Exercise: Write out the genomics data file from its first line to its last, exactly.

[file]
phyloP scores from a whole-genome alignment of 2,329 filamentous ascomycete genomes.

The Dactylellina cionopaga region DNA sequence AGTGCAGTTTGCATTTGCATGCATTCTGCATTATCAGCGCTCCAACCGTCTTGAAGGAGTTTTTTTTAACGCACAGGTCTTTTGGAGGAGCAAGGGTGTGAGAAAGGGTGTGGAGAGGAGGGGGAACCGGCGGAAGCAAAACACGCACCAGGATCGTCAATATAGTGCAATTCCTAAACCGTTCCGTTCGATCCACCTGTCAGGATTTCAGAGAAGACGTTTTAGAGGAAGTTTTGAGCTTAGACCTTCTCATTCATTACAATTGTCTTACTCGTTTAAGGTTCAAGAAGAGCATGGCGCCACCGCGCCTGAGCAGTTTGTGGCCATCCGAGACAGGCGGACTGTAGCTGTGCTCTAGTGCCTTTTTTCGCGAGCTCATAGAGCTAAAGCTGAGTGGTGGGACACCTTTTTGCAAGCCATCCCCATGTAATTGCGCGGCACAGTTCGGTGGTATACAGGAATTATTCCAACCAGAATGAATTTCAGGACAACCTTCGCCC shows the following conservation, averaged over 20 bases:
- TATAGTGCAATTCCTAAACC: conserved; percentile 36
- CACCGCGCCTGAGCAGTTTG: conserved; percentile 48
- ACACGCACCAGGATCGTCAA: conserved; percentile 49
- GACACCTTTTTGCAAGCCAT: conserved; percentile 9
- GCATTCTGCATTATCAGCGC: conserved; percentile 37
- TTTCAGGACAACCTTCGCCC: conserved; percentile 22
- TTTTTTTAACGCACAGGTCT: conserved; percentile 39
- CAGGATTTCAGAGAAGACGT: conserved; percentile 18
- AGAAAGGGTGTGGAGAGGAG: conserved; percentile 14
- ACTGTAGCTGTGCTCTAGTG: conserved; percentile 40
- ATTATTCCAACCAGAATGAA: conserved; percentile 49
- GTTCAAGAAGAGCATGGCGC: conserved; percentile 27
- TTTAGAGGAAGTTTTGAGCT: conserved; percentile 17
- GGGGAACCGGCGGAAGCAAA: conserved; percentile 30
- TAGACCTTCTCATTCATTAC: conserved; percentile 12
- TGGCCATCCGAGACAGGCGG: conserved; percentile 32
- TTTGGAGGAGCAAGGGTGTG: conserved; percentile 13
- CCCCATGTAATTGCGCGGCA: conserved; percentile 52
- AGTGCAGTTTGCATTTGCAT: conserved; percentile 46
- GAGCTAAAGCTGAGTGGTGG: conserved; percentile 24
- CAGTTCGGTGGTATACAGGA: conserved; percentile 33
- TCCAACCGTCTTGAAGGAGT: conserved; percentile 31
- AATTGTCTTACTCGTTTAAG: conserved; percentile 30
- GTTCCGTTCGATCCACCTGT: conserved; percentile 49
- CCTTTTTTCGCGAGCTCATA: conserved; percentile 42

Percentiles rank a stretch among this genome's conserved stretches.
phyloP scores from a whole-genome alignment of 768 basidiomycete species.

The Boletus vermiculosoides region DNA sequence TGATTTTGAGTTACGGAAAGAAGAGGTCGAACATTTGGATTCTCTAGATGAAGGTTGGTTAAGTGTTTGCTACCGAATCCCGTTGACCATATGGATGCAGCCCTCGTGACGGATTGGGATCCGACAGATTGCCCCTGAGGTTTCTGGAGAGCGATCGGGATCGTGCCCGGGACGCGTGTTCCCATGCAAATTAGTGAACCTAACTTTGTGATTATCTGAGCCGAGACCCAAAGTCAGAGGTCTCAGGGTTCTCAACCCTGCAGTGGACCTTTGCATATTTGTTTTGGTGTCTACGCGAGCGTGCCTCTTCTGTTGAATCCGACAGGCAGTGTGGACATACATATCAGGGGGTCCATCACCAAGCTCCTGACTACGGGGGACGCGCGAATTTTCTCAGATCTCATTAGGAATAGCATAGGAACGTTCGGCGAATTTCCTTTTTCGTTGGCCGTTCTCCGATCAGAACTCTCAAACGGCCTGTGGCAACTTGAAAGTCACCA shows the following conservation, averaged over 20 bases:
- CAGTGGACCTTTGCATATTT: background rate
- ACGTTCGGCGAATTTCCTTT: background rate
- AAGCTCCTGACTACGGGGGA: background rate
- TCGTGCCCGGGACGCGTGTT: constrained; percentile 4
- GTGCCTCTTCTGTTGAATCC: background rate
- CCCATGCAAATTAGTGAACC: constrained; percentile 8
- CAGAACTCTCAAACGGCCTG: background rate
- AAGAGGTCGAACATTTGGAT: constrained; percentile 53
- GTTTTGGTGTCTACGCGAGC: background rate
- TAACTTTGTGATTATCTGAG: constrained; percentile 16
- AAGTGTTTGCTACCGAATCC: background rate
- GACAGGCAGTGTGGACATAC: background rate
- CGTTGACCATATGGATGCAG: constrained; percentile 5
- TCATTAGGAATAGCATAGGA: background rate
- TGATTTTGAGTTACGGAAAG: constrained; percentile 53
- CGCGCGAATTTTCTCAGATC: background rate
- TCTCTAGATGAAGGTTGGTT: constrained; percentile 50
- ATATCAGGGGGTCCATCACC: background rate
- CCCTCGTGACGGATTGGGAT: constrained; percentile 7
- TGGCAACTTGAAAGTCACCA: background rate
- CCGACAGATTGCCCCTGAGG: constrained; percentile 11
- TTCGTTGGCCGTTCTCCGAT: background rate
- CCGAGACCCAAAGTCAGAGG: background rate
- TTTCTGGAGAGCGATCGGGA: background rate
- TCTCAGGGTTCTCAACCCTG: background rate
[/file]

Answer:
phyloP scores from a whole-genome alignment of 2,329 filamentous ascomycete genomes.

The Dactylellina cionopaga region DNA sequence AGTGCAGTTTGCATTTGCATGCATTCTGCATTATCAGCGCTCCAACCGTCTTGAAGGAGTTTTTTTTAACGCACAGGTCTTTTGGAGGAGCAAGGGTGTGAGAAAGGGTGTGGAGAGGAGGGGGAACCGGCGGAAGCAAAACACGCACCAGGATCGTCAATATAGTGCAATTCCTAAACCGTTCCGTTCGATCCACCTGTCAGGATTTCAGAGAAGACGTTTTAGAGGAAGTTTTGAGCTTAGACCTTCTCATTCATTACAATTGTCTTACTCGTTTAAGGTTCAAGAAGAGCATGGCGCCACCGCGCCTGAGCAGTTTGTGGCCATCCGAGACAGGCGGACTGTAGCTGTGCTCTAGTGCCTTTTTTCGCGAGCTCATAGAGCTAAAGCTGAGTGGTGGGACACCTTTTTGCAAGCCATCCCCATGTAATTGCGCGGCACAGTTCGGTGGTATACAGGAATTATTCCAACCAGAATGAATTTCAGGACAACCTTCGCCC shows the following conservation, averaged over 20 bases:
- TATAGTGCAATTCCTAAACC: conserved; percentile 36
- CACCGCGCCTGAGCAGTTTG: conserved; percentile 48
- ACACGCACCAGGATCGTCAA: conserved; percentile 49
- GACACCTTTTTGCAAGCCAT: conserved; percentile 9
- GCATTCTGCATTATCAGCGC: conserved; percentile 37
- TTTCAGGACAACCTTCGCCC: conserved; percentile 22
- TTTTTTTAACGCACAGGTCT: conserved; percentile 39
- CAGGATTTCAGAGAAGACGT: conserved; percentile 18
- AGAAAGGGTGTGGAGAGGAG: conserved; percentile 14
- ACTGTAGCTGTGCTCTAGTG: conserved; percentile 40
- ATTATTCCAACCAGAATGAA: conserved; percentile 49
- GTTCAAGAAGAGCATGGCGC: conserved; percentile 27
- TTTAGAGGAAGTTTTGAGCT: conserved; percentile 17
- GGGGAACCGGCGGAAGCAAA: conserved; percentile 30
- TAGACCTTCTCATTCATTAC: conserved; percentile 12
- TGGCCATCCGAGACAGGCGG: conserved; percentile 32
- TTTGGAGGAGCAAGGGTGTG: conserved; percentile 13
- CCCCATGTAATTGCGCGGCA: conserved; percentile 52
- AGTGCAGTTTGCATTTGCAT: conserved; percentile 46
- GAGCTAAAGCTGAGTGGTGG: conserved; percentile 24
- CAGTTCGGTGGTATACAGGA: conserved; percentile 33
- TCCAACCGTCTTGAAGGAGT: conserved; percentile 31
- AATTGTCTTACTCGTTTAAG: conserved; percentile 30
- GTTCCGTTCGATCCACCTGT: conserved; percentile 49
- CCTTTTTTCGCGAGCTCATA: conserved; percentile 42

Percentiles rank a stretch among this genome's conserved stretches.
phyloP scores from a whole-genome alignment of 768 basidiomycete species.

The Boletus vermiculosoides region DNA sequence TGATTTTGAGTTACGGAAAGAAGAGGTCGAACATTTGGATTCTCTAGATGAAGGTTGGTTAAGTGTTTGCTACCGAATCCCGTTGACCATATGGATGCAGCCCTCGTGACGGATTGGGATCCGACAGATTGCCCCTGAGGTTTCTGGAGAGCGATCGGGATCGTGCCCGGGACGCGTGTTCCCATGCAAATTAGTGAACCTAACTTTGTGATTATCTGAGCCGAGACCCAAAGTCAGAGGTCTCAGGGTTCTCAACCCTGCAGTGGACCTTTGCATATTTGTTTTGGTGTCTACGCGAGCGTGCCTCTTCTGTTGAATCCGACAGGCAGTGTGGACATACATATCAGGGGGTCCATCACCAAGCTCCTGACTACGGGGGACGCGCGAATTTTCTCAGATCTCATTAGGAATAGCATAGGAACGTTCGGCGAATTTCCTTTTTCGTTGGCCGTTCTCCGATCAGAACTCTCAAACGGCCTGTGGCAACTTGAAAGTCACCA shows the following conservation, averaged over 20 bases:
- CAGTGGACCTTTGCATATTT: background rate
- ACGTTCGGCGAATTTCCTTT: background rate
- AAGCTCCTGACTACGGGGGA: background rate
- TCGTGCCCGGGACGCGTGTT: constrained; percentile 4
- GTGCCTCTTCTGTTGAATCC: background rate
- CCCATGCAAATTAGTGAACC: constrained; percentile 8
- CAGAACTCTCAAACGGCCTG: background rate
- AAGAGGTCGAACATTTGGAT: constrained; percentile 53
- GTTTTGGTGTCTACGCGAGC: background rate
- TAACTTTGTGATTATCTGAG: constrained; percentile 16
- AAGTGTTTGCTACCGAATCC: background rate
- GACAGGCAGTGTGGACATAC: background rate
- CGTTGACCATATGGATGCAG: constrained; percentile 5
- TCATTAGGAATAGCATAGGA: background rate
- TGATTTTGAGTTACGGAAAG: constrained; percentile 53
- CGCGCGAATTTTCTCAGATC: background rate
- TCTCTAGATGAAGGTTGGTT: constrained; percentile 50
- ATATCAGGGGGTCCATCACC: background rate
- CCCTCGTGACGGATTGGGAT: constrained; percentile 7
- TGGCAACTTGAAAGTCACCA: background rate
- CCGACAGATTGCCCCTGAGG: constrained; percentile 11
- TTCGTTGGCCGTTCTCCGAT: background rate
- CCGAGACCCAAAGTCAGAGG: background rate
- TTTCTGGAGAGCGATCGGGA: background rate
- TCTCAGGGTTCTCAACCCTG: background rate